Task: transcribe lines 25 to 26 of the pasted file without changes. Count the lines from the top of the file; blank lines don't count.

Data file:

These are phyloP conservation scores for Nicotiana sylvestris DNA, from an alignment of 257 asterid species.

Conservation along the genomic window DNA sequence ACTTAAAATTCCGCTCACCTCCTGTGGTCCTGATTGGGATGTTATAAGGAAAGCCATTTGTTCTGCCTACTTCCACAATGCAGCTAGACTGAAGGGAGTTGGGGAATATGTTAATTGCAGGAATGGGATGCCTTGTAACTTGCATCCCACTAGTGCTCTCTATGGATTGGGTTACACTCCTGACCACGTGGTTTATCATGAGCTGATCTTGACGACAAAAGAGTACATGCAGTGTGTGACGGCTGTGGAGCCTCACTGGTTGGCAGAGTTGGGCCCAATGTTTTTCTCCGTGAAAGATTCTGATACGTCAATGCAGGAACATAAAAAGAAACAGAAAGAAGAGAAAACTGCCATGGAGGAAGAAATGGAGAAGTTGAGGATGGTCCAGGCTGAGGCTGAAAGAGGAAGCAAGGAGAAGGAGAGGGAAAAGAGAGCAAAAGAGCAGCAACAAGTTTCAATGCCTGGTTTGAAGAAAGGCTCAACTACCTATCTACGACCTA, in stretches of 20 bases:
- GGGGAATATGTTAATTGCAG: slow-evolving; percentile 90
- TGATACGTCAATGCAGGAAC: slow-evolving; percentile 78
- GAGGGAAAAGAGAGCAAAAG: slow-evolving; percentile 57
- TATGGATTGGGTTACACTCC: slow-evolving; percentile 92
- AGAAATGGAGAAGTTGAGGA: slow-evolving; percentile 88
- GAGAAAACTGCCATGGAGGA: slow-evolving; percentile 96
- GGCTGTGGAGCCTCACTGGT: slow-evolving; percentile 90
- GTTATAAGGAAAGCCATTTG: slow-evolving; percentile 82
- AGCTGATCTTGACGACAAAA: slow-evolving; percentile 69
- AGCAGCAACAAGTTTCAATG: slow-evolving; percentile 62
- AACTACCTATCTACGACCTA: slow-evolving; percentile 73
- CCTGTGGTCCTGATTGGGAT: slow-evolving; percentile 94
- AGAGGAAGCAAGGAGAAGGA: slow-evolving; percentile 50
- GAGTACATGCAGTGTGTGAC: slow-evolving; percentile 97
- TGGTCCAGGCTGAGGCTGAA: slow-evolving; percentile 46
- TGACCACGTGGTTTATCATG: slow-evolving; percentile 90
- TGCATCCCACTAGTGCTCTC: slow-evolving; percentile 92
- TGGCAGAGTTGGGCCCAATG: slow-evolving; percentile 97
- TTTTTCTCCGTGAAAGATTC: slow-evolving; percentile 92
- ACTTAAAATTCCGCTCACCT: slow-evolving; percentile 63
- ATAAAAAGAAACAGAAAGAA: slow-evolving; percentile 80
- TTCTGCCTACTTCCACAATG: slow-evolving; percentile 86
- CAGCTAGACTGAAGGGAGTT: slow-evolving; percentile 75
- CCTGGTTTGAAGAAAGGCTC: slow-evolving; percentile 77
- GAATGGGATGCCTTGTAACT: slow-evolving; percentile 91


- CAGCTAGACTGAAGGGAGTT: slow-evolving; percentile 75
- CCTGGTTTGAAGAAAGGCTC: slow-evolving; percentile 77